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Question about older movies put on BD

Old 05-08-08, 07:53 AM
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Question about older movies put on BD

So here's a question I've had in my head.
I got a PS3 and would really like to start building up my BD library.
I see alot of older movies coming out on BD.
How well do these movies transfer over onto a HD format when they were not shot with HD capabilities?
By this I'm about movies form the 80's and earlier.

Thanks!!
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Old 05-08-08, 08:08 AM
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The shot on HD part is irrelevant. Most movies are shot on film, and film holds much more resolution than a Blu-Ray currently shows (1080 lines). So there's no reason an older film can't look great on Blu-Ray. The catch being that older films tend to need to be cleaned up and restored to look good. So there's an added cost in doing that, which studios may or may not do. But an older movie can look incredible on Blu-Ray, and it does benefit from the "High Def" capabilites of Blu-Ray. Granted newer movies due tend to look better in comparison, but there's no reason older movies can't look great as well.
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Old 05-08-08, 08:29 AM
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I'll echo what Jericho said. As long as the movie was shot on film and the film elements were preserved, it can look great on Blu-ray. I have The Adventures of Robin Hood and Casablanca on HD-DVD and both have excellent transfers despite the films being over 65 years old.
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Old 05-08-08, 09:57 AM
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Excellent!!!!!
Thanks guys. Appreciate the response
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Old 05-08-08, 10:10 AM
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if you have HDNet movies see how 'older' films look in HiDef - they look more like film than processed video (what current films tend to look like since they aren't actually shot on film anyway)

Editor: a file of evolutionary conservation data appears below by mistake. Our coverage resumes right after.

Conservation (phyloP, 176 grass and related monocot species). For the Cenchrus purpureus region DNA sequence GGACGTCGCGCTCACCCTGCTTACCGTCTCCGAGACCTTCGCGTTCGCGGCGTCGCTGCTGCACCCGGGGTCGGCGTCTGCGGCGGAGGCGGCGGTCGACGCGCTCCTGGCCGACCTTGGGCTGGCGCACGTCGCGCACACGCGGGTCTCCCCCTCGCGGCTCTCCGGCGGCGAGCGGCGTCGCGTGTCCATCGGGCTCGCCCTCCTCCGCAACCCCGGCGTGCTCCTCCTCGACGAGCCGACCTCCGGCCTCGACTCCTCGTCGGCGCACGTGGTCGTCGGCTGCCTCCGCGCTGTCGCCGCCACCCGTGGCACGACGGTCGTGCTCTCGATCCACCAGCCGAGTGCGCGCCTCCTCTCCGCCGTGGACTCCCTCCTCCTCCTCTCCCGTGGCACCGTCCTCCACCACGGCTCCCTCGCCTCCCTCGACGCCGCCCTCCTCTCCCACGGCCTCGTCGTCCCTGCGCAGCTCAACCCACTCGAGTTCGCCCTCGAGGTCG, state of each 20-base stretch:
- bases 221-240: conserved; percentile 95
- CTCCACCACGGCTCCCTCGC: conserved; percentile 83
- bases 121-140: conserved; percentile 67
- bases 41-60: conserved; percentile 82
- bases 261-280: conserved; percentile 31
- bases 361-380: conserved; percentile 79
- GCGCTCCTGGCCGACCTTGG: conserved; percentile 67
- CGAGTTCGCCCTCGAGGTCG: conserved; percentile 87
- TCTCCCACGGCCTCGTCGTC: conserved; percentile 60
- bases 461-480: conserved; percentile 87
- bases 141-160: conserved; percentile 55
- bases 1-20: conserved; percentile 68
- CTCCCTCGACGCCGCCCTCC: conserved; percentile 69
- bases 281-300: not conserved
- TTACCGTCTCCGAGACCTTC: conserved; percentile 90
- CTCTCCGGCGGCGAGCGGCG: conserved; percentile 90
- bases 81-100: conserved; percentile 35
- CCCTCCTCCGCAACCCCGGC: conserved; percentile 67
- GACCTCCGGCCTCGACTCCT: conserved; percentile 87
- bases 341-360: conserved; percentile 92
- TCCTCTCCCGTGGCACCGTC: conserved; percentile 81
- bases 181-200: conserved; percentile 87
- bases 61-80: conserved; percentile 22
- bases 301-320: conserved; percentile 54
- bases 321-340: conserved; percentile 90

1956's 'High Society' looked amazing in HiDef... so was 'Bye Bye Birdie'
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Old 05-08-08, 12:23 PM
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Casablanca, Robin Hood, and The Thing all look amazing in HD.
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Old 05-08-08, 04:02 PM
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Check out Viva Las Vegas for a fairly old film with an excellent transfer.
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Old 05-08-08, 06:32 PM
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Originally Posted by Giles
if you have HDNet movies see how 'older' films look in HiDef - they look more like film than processed video (what current films tend to look like since they aren't actually shot on film anyway)
Although digital filmmaking is on the rise, the majority of features are still shot on 35mm.
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Old 05-08-08, 06:48 PM
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If I remember correctly, a 35mm frame has 3 to 12 million pixels, depending on the stock, lens, and shooting conditions. HD has 2 million pixels, so still got plenty of possible PQ upgrades eventually
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Old 05-09-08, 06:00 AM
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as a comparison, Blade Runner was remastered in 4k resolution - with the special effect element (shot in 70mm) being remastered in 8k resolution.
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Old 05-09-08, 07:14 AM
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Originally Posted by Josh Z
Although digital filmmaking is on the rise, the majority of features are still shot on 35mm.
This is truth.

My favorite "old" movie transfer is Black Rain, only because I haven't seen some of the other older movies.
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Old 05-12-08, 09:02 AM
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Originally Posted by eedoon
as a comparison, Blade Runner was remastered in 4k resolution - with the special effect element (shot in 70mm) being remastered in 8k resolution.
'Close Encounters' was another film where the special effect shots were filmed in 65mm.
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Old 05-12-08, 09:46 AM
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Originally Posted by Giles
'Close Encounters' was another film where the special effect shots were filmed in 65mm.
You'll find the same of just about any special effects film made before the age of digital compositing (starting in the mid-90s). With optical compositing, the image loses detail when the multiple plates are merged together and dubbed down a print generation. The more plates being used in a given frame, the more detail lost. VFX scenes had to be shot in 65mm to start with as high a quality source as possible, so that after all the compositing you'd wind up with an image about the same quality as the rest of the 35mm footage surrounding it.
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